The word Armageddon appears only once in the Greek New Testament, in Revelation 16:16. The word is transliterated to Greek from Hebrew har məgiddô (הר מגידו‎), har (Strong H2022) meaning "a mountain or range of hills (sometimes used figuratively): - hill (country), mount (-ain), X promotion." This is a shortened form of Harar (Strong H2042) "to loom up; a mountain; -hill, mount". Megiddo (Strong מְגִדּוֹן H4023) /meg-id-do'/ "Megiddon or Megiddo, a place of crowds.")[6] The name refers to a fortification made by King Ahab (869–850 BC) that dominated the Plain of Jezreel.[7]

Christianity Saint John the Evangelist on Patmos. Painting by Hieronymus Bosch (1505). See also: Christian eschatology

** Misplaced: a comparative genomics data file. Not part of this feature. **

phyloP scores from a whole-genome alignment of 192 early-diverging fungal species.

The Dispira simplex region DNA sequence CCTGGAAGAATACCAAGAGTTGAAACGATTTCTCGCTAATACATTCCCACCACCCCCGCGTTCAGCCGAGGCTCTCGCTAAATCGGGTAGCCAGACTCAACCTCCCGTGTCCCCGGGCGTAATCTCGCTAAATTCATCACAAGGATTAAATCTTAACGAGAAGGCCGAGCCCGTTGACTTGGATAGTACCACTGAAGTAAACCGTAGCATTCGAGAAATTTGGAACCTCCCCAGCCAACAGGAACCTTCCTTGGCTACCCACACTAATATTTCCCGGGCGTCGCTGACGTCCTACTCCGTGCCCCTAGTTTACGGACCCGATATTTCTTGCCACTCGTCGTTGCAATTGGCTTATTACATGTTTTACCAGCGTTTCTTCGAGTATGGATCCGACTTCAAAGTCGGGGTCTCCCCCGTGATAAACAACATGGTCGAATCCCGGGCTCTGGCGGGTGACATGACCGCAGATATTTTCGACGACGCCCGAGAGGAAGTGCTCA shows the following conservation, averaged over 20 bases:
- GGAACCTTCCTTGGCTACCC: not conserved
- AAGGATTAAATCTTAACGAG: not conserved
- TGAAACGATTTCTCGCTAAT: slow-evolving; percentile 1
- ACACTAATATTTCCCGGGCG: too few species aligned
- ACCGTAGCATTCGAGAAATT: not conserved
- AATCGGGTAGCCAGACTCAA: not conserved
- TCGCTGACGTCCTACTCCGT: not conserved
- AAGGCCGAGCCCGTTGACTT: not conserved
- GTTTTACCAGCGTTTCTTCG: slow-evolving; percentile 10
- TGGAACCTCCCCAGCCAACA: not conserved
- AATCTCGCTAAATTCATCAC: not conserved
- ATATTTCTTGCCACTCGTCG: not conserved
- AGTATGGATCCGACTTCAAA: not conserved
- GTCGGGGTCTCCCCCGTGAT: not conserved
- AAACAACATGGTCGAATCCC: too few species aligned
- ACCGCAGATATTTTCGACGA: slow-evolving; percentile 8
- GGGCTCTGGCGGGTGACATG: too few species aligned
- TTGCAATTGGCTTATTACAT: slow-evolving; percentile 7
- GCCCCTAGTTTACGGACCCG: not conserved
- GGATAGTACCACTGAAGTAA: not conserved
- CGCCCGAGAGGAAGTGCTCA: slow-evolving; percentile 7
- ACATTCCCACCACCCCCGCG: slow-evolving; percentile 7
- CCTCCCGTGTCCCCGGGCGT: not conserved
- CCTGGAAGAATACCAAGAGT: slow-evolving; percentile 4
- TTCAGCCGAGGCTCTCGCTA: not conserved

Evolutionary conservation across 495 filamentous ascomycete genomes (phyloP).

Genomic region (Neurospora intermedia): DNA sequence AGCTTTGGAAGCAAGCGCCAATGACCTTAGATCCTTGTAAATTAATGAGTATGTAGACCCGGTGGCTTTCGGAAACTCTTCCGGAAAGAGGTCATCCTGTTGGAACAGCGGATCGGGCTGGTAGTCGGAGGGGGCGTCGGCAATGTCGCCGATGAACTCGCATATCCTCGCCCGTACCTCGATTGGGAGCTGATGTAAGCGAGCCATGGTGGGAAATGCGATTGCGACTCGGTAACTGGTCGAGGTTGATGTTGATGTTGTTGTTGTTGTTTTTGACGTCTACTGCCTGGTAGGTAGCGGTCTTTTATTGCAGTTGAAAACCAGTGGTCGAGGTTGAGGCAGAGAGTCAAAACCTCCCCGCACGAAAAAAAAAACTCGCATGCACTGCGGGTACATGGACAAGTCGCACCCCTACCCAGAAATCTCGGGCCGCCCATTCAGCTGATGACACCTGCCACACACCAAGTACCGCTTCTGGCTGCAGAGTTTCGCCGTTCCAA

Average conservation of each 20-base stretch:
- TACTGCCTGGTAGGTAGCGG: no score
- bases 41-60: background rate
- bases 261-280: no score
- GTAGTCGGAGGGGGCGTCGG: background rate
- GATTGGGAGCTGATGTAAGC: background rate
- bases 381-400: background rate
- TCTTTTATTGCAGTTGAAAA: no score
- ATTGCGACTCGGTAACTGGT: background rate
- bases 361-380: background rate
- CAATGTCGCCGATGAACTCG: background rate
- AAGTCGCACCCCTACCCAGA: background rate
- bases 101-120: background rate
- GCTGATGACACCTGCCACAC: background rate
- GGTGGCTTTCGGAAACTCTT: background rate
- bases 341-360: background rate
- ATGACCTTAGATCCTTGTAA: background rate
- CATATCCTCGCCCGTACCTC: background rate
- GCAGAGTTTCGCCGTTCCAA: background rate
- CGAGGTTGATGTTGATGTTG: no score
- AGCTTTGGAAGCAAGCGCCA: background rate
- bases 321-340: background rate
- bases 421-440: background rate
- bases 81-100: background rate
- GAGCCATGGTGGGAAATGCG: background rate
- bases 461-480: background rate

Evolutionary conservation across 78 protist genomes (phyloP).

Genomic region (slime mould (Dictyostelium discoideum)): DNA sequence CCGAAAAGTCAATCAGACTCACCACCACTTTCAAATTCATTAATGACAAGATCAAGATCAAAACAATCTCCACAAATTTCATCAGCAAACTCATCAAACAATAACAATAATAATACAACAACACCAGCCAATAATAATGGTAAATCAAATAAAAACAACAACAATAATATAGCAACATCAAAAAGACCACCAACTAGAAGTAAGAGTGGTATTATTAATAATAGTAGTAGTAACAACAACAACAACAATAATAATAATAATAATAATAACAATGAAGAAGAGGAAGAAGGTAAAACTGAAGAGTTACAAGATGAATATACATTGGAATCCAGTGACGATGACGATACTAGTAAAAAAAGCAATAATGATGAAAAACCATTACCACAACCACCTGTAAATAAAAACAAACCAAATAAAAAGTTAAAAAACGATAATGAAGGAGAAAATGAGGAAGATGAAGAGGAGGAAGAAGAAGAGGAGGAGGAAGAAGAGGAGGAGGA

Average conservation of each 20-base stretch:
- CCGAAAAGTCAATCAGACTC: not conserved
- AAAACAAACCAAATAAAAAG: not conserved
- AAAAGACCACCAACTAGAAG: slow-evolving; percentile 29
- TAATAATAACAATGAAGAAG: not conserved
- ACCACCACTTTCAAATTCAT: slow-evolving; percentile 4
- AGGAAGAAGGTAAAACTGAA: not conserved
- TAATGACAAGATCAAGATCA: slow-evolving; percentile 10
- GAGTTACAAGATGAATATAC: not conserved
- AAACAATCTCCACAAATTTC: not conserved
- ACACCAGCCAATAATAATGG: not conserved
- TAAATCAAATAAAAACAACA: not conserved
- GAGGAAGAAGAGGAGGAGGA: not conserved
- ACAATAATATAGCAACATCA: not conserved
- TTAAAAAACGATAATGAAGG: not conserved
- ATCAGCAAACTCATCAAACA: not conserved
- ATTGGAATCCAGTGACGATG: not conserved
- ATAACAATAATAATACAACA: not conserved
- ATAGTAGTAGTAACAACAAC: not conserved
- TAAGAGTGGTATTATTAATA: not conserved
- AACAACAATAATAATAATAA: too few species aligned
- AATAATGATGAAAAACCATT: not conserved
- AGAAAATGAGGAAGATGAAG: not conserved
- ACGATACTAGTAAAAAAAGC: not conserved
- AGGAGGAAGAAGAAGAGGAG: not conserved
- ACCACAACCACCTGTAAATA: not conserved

Megiddo is mentioned twelve times in the Old Testament, ten times in reference to the ancient city of Megiddo, and twice with reference to "the plain of Megiddo", most probably simply meaning "the plain next to the city".[8] None of these Old Testament passages describes the city of Megiddo as being associated with any particular prophetic beliefs. The one New Testament reference to the city of Armageddon found in Revelation 16:16 also makes no specific mention of any armies being predicted to one day gather in this city, but instead seems to predict only that "they (will gather) the kings together to .... Armageddon".[9] The text does however seem to imply, based on the text from the earlier passage of Revelation 16:14, that the purpose of this gathering of kings in the "place called Armageddon" is "for the war of the great day of God, the Almighty".  Because of the seemingly highly symbolic and even cryptic language of this one New Testament passage, some Christian scholars conclude that Mount Armageddon must be an idealized location.[10] R. J. Rushdoony says, "There are no mountains of Megiddo, only the Plains of Megiddo. This is a deliberate destruction of the vision of any literal reference to the place."[11] Other scholars, including C. C. Torrey, Kline and Jordan argue that the word is derived from the Hebrew moed (מועד‎), meaning "assembly".  Thus, "Armageddon" would mean "Mountain of Assembly," which Jordan says is "a reference to the assembly at Mount Sinai, and to its replacement, Mount Zion."[10]